Crohn’s Disease and B12
If you’ve had surgery related to Crohn’s disease, an autoimmune disorder of the small intestine, then you may be missing an important component of your digestive system that’s important for B12 absorption, explains EveryDay Health.
The source says the vitamin is absorbed by the terminal ileum at the end of the small intestine, which is a “very common site of Crohn’s disease.” If you can no longer absorb vitamin B12 through pill form supplements, then you’ll need monthly injections, a weekly nasal spray, or even a patch that is relatively new.
Side Effects of Birth Control
Scientific American explains that birth control pills, used by more than 10-million women in the U.S., can deplete your body of certain vitamins, including B12. “And because contraceptives are often taken over extended periods of time, even subtle effects could add up,” adds the source.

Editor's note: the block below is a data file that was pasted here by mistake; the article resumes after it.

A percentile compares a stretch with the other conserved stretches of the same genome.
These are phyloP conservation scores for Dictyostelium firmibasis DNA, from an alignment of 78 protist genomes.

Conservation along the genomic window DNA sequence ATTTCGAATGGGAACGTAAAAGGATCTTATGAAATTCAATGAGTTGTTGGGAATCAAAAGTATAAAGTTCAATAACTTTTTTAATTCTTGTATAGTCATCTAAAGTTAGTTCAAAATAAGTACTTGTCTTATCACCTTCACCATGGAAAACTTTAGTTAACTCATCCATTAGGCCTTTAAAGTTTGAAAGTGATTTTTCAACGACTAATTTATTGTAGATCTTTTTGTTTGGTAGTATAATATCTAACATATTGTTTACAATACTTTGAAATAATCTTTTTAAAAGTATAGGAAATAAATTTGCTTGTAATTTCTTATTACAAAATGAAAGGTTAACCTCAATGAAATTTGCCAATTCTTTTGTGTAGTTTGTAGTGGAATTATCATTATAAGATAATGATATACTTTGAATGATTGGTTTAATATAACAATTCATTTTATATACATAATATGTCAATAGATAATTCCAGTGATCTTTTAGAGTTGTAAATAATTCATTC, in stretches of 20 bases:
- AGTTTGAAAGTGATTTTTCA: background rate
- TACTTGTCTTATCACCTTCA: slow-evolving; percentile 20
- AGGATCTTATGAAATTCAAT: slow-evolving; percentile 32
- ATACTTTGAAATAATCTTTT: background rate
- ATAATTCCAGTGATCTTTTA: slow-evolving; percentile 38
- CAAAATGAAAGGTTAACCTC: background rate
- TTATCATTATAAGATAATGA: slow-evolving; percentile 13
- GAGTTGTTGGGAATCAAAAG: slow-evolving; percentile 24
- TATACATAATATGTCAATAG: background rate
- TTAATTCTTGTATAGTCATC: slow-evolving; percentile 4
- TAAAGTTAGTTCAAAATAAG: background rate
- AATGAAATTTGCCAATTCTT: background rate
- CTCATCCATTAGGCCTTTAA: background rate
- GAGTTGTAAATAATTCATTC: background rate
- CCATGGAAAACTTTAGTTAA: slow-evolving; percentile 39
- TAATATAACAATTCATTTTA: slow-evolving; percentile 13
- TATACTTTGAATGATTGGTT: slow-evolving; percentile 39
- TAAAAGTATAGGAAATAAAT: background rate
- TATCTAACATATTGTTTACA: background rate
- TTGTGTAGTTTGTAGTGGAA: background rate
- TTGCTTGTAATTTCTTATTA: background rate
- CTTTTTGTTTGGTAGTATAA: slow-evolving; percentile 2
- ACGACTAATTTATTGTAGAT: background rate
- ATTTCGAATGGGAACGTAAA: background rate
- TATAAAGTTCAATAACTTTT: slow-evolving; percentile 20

According to the source, birth control pills can also rob your system of vitamin B6 and folic acid, as well as vitamin C, magnesium, and zinc, which all play important roles in the human body. Hormone replacement therapy can have the same impacts.
Drinking Away the B12
If you’re taking in large amounts of alcohol, you may be limiting how much B12 gets absorbed into your system. SFGate.com explains that alcohol irritates the mucus lining of the stomach and intestines, and when it does this, your body produces less hydrochloric acid, leading to reduced B12 absorption.
The source explains, “Alcohol not only impairs nutrient absorption by damaging the lining of the gastrointestinal system, but it also prevents nutrients from being fully utilized in the body by altering their transport, storage, and excretion.” Also, when you produce less acid, you can end up with more intestinal bacteria that thrive on B12, which basically means you’ll have more hungry mouths to feed, with less B12 available to actually benefit you.